Welcome to the Cake Decorators Q&A
Disney Castle wedding cake .
I have a daunting task of making a Disney Castle wedding cake , I am starting to doubt myself , so maybe you can re-assure me on what I think I need to do , please ?
1) I am going to make 4 X 35cms cakes 2 vanilla , 1 chocolate & 1 strawberry & 12 X 10 cms cakes this I hope will cover 100 people with generous slices ? As I find madeira a little too dense could you recommend recipes & timings , please ?
2 ) My intention is to cover each of the cakes ( 35cms )with butter icing & sugar paste & then dowel & stack one on top of the other . The 10 cms cakes I will make 4 towers to go around the 35cms , cut slightly into the 35 cms cakes & then cover with sugar paste to form the wall of the castle . Then using dummy cakes for the clock tower & long cardboard tubes covered in sugar paste for the towers / turrets . As some of the towers & turrets are much longer than the longest dowels , how much dowel actually needs to be in the tower ?
3 )I tried a 35 cms cake , it sprung back at the touch & the toothpick came out clean in the centre , however , when I cut into it the center was not cooked , how can I ensure that the cake is cooked right through ?
4) I was thinking of baking & then freezing the cakes , is there any disadvantage to this , will the cakes be more moist or dryer ; also if you use sugar syrup will this make the cakes even sweeter ?
5) How much butter cream icing & sugar paste ( I am intending to make my own have you got a good recipe) would I need for just 4 X 35cms & 12 X 10cms cakes , please ?
6) How far in advance can I start decorating the cakes ?
7 ) Also I am intending to cover one wall of the castle with poppies ( I have started making them now ) how should I attach them to the castle wall ?
8) How long will Royal icing last before it hardens , as I have to travel from France to the UK & I am intending to mount the dummies & turrets in the UK , I hope to do the rest before I leave ? Would you secure the towers / turrets with dowels & royal icing ?
There's a lot in there to be thinking about so here goes trying to answer all your points.
1. We don't have a strawberry recipe so perhaps something we need to look at but you'll find all our cake recipes including Paul's chocolate cake via this link....https://www.designer-cakes.com/course-category/baking
To work our sizes and portions please use our portion calculator (bottom left) via this link.... https://www.designer-cakes.com/cake-calculators
2. I'm not too sure I've picked up exactly what the design is, but in terms of dowels Paul always uses the 9 dowel method or as many as you can manage - you'll never get a complaint about too many dowels if you assure the customer its for stability.
3. The best way is to use a metal skewer the type you would use for the BBQ. Prod several times to make sure that no mix at all comes out and you shuld be safe then. Best to try it out well before it's needed and freeze the cake so as not to waste it.
4. Paul always freezes his cakes. Firstly it allows for better prep and planning and secondly he prefers the taste!
5. Check out the ganache and sugarpaste calcultors....https://www.designer-cakes.com/cake-calculators
6. Oil based receipe cakes you can start decorating a week before, but for butter Paul tends to make then 2-3 days before the event.
7. Royal icing and support with a cocktail stick till it dries or posey pics to hold in place if it'd a wired poppy.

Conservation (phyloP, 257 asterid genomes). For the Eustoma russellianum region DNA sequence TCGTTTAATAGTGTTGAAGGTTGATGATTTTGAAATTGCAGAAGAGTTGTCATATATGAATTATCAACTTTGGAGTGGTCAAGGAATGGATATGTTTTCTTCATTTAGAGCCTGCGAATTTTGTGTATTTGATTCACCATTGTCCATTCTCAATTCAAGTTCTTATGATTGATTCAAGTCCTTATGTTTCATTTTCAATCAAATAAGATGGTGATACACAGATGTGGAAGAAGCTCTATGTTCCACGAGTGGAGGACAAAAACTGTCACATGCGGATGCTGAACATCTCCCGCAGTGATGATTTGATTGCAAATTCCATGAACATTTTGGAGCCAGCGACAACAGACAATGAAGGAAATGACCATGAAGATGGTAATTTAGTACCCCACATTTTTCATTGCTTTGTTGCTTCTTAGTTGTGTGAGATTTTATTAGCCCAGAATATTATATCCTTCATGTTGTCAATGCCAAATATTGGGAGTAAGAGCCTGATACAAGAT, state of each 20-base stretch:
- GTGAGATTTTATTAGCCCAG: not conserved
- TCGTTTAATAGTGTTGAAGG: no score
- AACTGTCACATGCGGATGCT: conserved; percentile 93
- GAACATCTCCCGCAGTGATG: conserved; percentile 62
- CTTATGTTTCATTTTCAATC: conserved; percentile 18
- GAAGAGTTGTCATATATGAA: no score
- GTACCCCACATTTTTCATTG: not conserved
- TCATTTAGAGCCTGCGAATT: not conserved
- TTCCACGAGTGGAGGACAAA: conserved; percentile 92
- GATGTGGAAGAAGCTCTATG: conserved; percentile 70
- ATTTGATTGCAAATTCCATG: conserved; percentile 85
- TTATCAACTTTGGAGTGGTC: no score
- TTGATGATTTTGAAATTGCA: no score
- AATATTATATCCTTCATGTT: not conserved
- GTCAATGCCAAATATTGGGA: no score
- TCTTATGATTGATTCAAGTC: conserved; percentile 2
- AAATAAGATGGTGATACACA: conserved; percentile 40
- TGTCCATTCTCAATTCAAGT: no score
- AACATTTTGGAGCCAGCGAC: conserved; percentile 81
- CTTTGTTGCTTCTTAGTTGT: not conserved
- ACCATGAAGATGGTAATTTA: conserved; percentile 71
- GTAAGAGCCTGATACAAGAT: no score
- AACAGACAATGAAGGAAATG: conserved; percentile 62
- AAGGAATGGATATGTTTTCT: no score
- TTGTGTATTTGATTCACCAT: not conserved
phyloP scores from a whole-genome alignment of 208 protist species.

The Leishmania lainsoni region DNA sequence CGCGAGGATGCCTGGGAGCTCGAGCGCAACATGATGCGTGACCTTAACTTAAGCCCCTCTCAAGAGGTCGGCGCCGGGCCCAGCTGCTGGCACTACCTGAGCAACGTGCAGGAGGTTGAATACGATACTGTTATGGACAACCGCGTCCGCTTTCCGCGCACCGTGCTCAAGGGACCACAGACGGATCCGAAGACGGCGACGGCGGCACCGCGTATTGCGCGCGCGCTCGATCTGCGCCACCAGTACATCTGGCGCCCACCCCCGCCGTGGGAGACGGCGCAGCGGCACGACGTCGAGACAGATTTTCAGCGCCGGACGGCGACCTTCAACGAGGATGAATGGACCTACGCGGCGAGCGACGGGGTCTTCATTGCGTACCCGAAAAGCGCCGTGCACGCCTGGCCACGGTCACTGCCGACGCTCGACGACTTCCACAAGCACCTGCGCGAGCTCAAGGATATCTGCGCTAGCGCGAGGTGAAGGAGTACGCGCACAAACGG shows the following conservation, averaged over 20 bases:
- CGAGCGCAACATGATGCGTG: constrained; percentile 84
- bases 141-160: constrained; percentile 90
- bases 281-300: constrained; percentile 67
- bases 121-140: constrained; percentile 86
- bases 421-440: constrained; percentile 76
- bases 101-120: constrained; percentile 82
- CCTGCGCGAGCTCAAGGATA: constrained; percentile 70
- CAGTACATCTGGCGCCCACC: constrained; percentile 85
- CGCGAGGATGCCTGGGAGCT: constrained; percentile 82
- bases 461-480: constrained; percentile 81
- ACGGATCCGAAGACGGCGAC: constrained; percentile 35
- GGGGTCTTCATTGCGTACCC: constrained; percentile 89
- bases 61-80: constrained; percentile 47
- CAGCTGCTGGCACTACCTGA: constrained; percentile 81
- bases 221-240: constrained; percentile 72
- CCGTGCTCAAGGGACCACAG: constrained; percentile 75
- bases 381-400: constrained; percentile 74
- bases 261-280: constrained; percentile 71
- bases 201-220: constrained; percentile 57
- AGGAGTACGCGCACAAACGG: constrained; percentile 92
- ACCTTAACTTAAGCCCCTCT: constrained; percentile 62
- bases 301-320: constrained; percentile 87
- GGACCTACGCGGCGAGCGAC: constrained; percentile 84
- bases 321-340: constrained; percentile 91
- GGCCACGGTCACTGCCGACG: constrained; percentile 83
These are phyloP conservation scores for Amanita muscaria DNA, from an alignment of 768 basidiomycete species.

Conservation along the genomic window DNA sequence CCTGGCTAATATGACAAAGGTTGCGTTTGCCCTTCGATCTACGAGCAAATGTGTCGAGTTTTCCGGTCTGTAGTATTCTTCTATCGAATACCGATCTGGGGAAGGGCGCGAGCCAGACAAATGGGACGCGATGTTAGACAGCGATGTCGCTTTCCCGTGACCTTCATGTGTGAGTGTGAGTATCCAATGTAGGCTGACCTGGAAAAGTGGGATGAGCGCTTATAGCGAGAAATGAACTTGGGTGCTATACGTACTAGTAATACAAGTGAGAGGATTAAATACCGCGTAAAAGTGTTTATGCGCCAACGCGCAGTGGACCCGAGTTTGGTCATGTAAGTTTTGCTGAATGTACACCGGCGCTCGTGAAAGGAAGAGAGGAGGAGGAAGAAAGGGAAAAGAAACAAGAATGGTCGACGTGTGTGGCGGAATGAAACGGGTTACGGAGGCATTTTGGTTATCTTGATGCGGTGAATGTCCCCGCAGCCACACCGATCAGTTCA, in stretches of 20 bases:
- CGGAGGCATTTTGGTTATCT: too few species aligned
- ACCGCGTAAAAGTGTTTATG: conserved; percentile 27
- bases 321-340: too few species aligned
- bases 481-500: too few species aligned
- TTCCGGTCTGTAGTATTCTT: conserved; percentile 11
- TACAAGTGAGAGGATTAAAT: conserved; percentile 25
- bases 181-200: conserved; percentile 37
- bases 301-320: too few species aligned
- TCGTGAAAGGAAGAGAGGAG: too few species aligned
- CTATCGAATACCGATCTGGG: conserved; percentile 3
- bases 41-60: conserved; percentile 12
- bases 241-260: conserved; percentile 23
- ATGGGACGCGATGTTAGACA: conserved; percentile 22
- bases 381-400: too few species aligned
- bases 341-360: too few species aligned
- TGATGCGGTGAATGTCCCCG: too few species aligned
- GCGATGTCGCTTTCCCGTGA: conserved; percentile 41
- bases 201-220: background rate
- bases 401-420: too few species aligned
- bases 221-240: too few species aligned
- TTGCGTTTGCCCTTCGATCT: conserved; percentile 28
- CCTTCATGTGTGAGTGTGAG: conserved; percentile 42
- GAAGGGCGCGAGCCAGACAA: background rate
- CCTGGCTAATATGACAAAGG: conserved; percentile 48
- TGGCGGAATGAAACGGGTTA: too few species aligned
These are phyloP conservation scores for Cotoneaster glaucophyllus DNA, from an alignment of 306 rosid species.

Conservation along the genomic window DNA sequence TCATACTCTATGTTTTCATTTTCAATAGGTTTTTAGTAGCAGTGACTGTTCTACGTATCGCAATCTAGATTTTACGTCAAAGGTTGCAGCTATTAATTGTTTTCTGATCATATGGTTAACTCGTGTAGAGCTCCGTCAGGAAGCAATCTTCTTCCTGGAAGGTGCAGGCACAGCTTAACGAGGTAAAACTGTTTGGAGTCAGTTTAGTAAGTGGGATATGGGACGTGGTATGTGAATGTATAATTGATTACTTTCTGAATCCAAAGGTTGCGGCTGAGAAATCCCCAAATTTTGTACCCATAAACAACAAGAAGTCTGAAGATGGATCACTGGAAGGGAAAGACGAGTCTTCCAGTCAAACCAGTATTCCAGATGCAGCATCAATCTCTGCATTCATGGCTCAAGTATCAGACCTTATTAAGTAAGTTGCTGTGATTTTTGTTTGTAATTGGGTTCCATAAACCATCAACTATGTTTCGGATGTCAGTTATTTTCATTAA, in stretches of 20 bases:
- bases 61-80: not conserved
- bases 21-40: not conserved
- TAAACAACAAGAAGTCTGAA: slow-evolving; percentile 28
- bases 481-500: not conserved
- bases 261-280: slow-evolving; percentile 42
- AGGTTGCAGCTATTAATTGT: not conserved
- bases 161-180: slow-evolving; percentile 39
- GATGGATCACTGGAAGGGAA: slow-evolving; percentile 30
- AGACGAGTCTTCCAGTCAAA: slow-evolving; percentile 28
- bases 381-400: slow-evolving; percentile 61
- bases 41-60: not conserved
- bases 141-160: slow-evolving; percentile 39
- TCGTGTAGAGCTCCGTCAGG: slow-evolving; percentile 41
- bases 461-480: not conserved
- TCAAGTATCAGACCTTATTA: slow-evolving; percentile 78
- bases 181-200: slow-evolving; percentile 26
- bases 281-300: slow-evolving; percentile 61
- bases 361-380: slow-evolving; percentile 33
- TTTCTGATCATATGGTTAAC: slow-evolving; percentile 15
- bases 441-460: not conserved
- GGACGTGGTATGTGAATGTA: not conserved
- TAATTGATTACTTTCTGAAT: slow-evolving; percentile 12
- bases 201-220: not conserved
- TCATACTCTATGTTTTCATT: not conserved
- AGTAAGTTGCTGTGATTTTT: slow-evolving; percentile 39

8. Royal icing hardeneing depends on the consistency and amount used, but somewhere between 5-50 mins. The more structure i.e. dowels and royal icing the better, especially if the cake has to travel.
David has comprehensively answered many of the points in your question. Adding to his answer, I would also suggest viewing the four castle cake tutorials which we have on the site. Each tutorial has something different to offer and may be useful to you when constructing the pillars and turrets.
1- The tutorials can be accessed here:
2- There are many other tutorials/guides on youtube, again useful tools for gathering techniques
3- To make strawberry flavoured cake, use either flavoured syrup in the cake batter or freeze dried strawberries. Freeze dried is the better option to avoid changing the consistency of the batter.
4- For more recipes please check out the site's baking section here:
Mrs Jones' madeira cake recipe is not over dense or dry. You might find this a good base for the strawberry flavoured tier. I would recommend making a trial cake. It gets better with keeping a few days in an air tight cake tin before cutting. You'll be able to judge for yourself how good it is.
Her vanilla cake recipe can also be used likewise. It is a good cake for stacking, however she recommends to increase the flour quanity by a further 10% to give the cake a more stronger structure.
5- Using sugar syrup will add extra sweetness and moisture to the cake. The sweetness isn't excessive as the syrup is only brushed on the cake layers, it is not used for saturating.
6- I find wooden skewers more reliable when checking cake mixture for doneness. Any unbaked mix tends to cling on to wood and for me, a better indicator that the cake is baked through.
7- For buttercream quanitites guide peek here:
8- For flavoured icing sugars check out the Sugar and Crumbs site for their products.
9- Royal icing will keep fresh without refrigeration for a long time. First cover it with clingfilm. Let the film touch the surface of the icing, expel any air bubbles before sealing.
10- I think between David and I, we have tried to cover most points. However, if anything has been missed, please post again.
Good Luck! 🙂
Hi again , thank you both for your responses .
I do have a few more questions :-
1) Dowels should I use thick dowels or the normal plastic ones .
2) As some of my towers are over 50cms high how should I secure them ?
3) As I have had trouble cooking a 35cms cake & testing with wood or metal skewer , which came out clean but when cut into the cake was very clearly not cooked , is there a way of ensuring that it is cooked ? I have heard people mention cake nails ( which I thought was for making flowers & baking belts ?
4) How long would I cook a 35cms & 10cms Paul's chocolate cake , the vanilla sponge & madeira cake of Mrs Jones , please ?
5) How long in advance can you freeze cakes ? I assume you have not used syrup , filled , butter creamed or sugar iced at this point ?